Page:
I think it would be useful to carry out a survey of the plants on the Seagull Lane patch for the records. Any offers?

Shining Cranesbill
I was surprised and delighted to find an excellent growth of Shining Cranesbill on the narrow alleyway that cuts between St James Road and Victoria Road behind North Street.   This alley is not well used, but is worth a visit if you are walking that way just to see the plants. There is also some very nice Ivy-leaved Toadflax in flower on the walls.
Shining Cranesbill is one of the Geranium family along with Herb-Robert, Dove’s-foot Cranesbill, Cut-leaved Crane’s-bill and others. They all have pink flowers, but Shining Cranesbill is distinguished by its glossy green leaves. You just can’t mistake it.  The leaves are better than the flowers!   The name ‘Cranesbill’ comes from the resemblance of the seed pods to the bills of Cranes.   The whole plant often turns bright red.

Here’s a close-up of some of the Shining Cranesbill plants along the alleyway
In my experience Shining Cranesbill is a scarce plant in our local area. I am only aware of one other location in Emsworth (ie path from Bellevue Lane to Christopher Way), though there may well be lots of others hidden away in alleys and pavements. It is fairly widespread across the country, but is usually described as ‘occasional’ in plant reports, ie not often seen.
It is basically a plant of walls, pavements, roadsides and other suitable human habitation. It is a native plant though some could be garden escapes. As far as I am aware Shining Cranesbill is not a standard garden plant, but if they do get established in the wild then fair enough, for me they are wild flowers!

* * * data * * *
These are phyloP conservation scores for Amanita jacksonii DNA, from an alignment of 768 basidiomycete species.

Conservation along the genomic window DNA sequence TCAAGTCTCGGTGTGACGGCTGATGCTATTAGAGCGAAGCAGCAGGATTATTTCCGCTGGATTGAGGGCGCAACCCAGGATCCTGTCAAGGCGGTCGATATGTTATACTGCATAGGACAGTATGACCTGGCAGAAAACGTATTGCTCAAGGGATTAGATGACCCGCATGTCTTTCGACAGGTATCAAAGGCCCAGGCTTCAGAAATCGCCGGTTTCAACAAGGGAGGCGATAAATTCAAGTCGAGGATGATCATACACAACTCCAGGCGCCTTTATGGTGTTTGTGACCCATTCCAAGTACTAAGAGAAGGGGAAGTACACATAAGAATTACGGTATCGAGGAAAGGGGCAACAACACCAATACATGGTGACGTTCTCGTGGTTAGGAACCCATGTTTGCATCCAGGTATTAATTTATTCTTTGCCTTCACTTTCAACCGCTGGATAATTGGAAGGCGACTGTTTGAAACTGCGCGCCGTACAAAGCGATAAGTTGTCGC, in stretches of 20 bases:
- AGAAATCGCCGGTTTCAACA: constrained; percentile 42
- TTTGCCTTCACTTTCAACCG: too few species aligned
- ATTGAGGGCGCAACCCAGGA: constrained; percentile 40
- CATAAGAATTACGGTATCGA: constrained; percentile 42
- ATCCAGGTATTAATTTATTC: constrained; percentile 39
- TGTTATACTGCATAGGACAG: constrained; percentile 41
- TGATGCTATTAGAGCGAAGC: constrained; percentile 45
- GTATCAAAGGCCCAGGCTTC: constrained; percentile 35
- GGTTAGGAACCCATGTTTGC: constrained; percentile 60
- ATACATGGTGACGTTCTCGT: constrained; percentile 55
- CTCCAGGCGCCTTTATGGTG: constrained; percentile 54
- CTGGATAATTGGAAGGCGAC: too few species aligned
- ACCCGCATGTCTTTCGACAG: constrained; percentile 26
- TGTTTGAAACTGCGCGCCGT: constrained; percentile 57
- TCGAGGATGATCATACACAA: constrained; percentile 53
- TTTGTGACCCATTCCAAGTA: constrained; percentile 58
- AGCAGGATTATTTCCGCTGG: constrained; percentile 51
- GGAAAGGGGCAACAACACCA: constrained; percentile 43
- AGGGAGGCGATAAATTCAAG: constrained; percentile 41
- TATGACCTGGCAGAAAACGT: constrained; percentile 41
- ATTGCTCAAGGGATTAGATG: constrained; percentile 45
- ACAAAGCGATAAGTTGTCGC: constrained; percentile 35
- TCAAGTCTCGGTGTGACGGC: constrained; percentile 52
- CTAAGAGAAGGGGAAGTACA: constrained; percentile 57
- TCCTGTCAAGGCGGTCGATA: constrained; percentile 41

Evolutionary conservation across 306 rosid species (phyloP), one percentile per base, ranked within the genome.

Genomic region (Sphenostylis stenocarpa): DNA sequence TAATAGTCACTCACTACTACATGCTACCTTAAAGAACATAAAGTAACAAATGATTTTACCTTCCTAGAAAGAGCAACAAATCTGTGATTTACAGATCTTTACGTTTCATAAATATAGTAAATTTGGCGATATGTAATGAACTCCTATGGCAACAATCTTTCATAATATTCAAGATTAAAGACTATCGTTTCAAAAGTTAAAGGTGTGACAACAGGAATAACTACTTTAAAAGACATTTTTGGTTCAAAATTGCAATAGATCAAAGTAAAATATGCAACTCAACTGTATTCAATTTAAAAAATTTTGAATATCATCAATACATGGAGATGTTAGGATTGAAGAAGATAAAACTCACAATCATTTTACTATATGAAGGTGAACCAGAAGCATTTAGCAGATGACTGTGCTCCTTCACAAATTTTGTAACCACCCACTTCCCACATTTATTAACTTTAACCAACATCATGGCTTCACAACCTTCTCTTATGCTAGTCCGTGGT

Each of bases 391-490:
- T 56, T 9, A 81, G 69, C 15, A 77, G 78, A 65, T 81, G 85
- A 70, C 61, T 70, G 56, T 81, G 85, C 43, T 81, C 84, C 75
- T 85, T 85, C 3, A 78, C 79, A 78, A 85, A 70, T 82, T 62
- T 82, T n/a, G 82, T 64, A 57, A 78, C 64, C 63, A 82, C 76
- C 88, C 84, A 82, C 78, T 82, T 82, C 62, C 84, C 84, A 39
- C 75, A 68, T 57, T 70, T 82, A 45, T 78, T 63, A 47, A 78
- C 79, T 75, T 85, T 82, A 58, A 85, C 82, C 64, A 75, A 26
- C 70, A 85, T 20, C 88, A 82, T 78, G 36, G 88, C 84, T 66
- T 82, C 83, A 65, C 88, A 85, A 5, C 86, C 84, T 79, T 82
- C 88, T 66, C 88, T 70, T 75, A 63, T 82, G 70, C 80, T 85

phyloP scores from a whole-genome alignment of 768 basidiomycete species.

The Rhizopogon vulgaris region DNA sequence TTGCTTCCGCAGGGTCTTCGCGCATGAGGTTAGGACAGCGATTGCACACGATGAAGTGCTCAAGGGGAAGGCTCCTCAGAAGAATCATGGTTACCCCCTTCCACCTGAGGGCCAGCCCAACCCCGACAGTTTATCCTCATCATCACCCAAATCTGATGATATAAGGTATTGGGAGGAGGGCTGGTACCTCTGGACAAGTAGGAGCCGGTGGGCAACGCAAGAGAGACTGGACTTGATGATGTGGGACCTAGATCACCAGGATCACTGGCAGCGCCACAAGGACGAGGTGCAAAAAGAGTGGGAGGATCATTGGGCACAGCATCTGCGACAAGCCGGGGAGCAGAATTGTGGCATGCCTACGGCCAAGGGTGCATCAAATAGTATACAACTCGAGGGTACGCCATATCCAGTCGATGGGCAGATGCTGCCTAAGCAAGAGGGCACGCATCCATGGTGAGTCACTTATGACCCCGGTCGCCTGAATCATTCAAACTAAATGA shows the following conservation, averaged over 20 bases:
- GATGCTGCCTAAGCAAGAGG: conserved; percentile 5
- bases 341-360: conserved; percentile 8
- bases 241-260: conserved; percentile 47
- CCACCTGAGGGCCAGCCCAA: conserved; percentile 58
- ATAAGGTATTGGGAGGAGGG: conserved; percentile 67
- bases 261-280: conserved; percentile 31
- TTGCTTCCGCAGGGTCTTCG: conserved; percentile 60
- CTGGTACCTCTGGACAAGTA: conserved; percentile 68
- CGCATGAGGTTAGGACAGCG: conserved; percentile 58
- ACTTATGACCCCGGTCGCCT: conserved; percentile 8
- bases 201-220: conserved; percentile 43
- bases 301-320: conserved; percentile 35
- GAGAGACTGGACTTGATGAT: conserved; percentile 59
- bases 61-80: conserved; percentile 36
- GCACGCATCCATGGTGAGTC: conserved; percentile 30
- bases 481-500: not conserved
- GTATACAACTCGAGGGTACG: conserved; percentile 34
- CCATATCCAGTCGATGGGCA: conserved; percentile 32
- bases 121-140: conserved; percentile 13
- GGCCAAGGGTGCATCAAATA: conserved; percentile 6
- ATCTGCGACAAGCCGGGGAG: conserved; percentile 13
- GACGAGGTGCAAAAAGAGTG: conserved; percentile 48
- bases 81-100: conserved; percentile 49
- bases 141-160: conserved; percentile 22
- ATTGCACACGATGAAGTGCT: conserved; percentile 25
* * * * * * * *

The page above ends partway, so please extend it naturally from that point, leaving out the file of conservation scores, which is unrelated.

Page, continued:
Cuckoo is here
Pam Phillips heard the first Cuckoo of the year while walking down the Wickor Bank on the west side of Thorney Island today. Thorney Island is usually the best place to hear these increasingly rare birds. Maybe one will pay us a visit on Brook Meadow – it has happened in the past!


WEDNESDAY APRIL 28 – 2021
Brook Meadow
Botanist have confirmed that the mystery plants that have popped up in the south east corner of the south meadow are Great Yellow-cress (Rorippa amphibia). I would estimate about 100 spikes of are currently showing next to a clump of Yellow Flag and close to the Environment Agency flood barrier.

Close up of three Great Yellow-cress plants.
View of the location of the plants.
A  view of the whole south east corner area from the concrete flood channel.
The appearance of these Great Yellow-cress plants is an exciting event as the plant has not been seen on the Brook Meadow site for 30 years.   It was last formally recorded during a Hampshire Wildlife Trust survey in 1991. It was not recorded in subsequent ecological surveys in 1998 and 2006. The plant is scarce in Hampshire.